SuperFreakonomics looked at research by Douglas Almond and Bhashkar Mazumder on the birth effects of prenatal exposure to Ramadan. A new paper by Filipe Campante and David Yanagizawa-Drott looks at the economic effects of religious practices, a particularly relevant question this month:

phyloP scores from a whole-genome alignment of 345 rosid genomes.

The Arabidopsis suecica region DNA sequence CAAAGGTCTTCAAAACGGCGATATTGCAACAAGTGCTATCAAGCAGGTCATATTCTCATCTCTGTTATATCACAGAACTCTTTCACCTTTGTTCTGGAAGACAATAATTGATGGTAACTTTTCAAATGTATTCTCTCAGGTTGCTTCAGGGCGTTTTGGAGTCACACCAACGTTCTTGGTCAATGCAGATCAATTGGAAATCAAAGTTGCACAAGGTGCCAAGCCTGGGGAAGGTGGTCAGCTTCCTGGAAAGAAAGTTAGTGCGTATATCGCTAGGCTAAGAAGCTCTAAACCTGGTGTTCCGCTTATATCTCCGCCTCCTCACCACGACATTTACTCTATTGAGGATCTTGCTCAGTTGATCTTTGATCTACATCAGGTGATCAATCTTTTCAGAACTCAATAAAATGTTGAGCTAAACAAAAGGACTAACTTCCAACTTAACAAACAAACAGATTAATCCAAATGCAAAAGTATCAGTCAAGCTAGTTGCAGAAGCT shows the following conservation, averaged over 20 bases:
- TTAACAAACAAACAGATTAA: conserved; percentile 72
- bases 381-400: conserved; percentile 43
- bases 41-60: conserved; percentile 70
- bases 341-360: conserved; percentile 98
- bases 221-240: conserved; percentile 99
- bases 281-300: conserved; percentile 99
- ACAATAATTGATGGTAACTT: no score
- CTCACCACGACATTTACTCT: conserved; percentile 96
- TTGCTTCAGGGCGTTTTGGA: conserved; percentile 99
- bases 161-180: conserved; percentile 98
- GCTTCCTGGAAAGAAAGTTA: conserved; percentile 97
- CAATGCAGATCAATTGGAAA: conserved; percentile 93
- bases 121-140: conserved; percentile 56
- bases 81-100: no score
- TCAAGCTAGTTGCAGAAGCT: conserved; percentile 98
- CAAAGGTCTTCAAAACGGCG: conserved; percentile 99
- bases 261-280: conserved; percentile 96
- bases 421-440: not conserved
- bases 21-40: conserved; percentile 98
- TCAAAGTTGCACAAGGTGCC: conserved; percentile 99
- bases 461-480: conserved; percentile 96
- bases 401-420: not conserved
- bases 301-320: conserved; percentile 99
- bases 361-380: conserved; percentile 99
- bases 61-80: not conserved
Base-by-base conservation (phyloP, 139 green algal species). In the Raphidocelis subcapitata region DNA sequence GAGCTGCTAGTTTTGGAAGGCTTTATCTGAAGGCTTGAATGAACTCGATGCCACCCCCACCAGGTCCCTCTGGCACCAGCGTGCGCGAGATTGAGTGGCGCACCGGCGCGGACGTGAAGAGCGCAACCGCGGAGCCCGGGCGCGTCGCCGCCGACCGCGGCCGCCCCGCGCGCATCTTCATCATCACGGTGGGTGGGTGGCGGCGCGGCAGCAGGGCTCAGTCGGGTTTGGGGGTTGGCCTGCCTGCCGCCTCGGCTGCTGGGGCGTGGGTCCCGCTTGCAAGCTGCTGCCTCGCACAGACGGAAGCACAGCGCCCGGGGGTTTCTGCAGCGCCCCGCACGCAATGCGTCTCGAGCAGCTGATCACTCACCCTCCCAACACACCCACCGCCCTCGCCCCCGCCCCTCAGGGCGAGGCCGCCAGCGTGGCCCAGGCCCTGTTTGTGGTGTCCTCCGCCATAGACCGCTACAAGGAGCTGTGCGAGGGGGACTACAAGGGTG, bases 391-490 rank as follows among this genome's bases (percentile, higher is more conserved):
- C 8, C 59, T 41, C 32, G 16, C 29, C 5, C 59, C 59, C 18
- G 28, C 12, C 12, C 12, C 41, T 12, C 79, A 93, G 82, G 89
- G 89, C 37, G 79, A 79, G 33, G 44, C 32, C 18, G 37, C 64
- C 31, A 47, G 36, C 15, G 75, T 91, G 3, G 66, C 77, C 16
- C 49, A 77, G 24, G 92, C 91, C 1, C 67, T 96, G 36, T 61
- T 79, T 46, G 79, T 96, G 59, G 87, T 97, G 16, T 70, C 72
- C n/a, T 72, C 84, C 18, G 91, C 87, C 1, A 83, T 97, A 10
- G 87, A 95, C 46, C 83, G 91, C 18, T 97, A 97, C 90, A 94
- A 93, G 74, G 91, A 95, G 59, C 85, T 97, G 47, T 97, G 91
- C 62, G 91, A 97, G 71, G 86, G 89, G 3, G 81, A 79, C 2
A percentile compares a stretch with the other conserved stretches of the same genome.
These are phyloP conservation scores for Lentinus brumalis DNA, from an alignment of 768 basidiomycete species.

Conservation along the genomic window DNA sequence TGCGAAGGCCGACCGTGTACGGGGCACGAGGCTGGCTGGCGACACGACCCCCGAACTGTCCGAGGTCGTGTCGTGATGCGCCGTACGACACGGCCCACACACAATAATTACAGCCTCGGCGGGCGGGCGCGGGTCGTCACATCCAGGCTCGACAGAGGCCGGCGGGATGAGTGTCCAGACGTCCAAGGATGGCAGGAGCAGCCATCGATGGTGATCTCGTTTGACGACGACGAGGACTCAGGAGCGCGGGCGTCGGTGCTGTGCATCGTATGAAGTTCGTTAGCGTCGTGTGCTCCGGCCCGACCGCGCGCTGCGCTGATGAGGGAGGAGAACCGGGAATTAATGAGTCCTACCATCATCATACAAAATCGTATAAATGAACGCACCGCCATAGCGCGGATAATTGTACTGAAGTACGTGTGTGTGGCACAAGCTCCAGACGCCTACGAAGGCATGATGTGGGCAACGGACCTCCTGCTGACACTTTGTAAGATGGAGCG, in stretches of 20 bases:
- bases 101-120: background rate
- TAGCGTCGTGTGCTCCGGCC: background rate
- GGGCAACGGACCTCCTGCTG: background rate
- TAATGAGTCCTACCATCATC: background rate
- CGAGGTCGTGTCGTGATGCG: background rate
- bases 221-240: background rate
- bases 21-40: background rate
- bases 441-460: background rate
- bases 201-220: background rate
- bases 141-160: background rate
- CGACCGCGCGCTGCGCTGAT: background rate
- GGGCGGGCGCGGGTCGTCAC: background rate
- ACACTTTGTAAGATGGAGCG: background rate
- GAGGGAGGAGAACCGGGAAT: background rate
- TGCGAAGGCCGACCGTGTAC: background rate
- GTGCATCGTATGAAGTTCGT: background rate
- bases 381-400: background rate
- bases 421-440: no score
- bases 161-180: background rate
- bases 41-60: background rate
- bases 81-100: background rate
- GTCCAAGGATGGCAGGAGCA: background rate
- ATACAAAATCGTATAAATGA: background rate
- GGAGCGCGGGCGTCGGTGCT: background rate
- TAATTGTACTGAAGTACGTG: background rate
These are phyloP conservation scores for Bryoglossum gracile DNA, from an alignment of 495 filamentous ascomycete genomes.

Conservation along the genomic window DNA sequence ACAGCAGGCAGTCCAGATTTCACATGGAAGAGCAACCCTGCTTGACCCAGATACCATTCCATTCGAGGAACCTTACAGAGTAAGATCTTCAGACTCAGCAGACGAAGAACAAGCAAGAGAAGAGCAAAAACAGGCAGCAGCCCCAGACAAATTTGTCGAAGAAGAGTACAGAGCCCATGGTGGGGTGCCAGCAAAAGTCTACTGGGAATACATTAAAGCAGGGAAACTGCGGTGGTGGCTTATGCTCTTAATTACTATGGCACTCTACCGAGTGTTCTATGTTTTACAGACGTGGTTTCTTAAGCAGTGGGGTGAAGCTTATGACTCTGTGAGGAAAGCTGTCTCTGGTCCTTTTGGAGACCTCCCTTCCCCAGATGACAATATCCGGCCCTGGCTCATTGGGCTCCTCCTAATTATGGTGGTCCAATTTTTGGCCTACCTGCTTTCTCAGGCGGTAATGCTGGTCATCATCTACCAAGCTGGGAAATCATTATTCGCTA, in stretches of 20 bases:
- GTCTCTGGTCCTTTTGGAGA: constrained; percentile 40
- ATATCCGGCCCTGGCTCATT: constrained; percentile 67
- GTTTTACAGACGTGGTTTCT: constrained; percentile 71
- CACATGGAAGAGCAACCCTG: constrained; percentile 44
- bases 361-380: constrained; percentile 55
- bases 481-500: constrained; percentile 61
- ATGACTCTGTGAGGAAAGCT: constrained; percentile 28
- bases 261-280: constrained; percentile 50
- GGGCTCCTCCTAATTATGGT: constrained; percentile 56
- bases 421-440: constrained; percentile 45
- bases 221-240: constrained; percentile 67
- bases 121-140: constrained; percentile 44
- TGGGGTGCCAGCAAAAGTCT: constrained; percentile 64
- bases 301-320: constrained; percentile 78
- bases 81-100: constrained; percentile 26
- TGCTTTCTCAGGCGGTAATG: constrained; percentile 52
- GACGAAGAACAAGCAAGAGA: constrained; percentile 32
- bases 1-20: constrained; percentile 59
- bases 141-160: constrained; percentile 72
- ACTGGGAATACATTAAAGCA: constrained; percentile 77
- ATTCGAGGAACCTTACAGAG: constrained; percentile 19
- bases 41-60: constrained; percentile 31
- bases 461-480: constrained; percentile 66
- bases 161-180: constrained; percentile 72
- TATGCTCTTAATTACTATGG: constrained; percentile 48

We study the economic effects of religious practices in the context of the observance of Ramadan fasting, one of the central tenets of Islam. To establish causality, we exploit variation in the length of the fasting period due to the rotating Islamic calendar. We report two key, quantitatively meaningful results: 1) longer Ramadan fasting has a negative effect on output growth in Muslim countries, and 2) it increases subjective well-being among Muslims.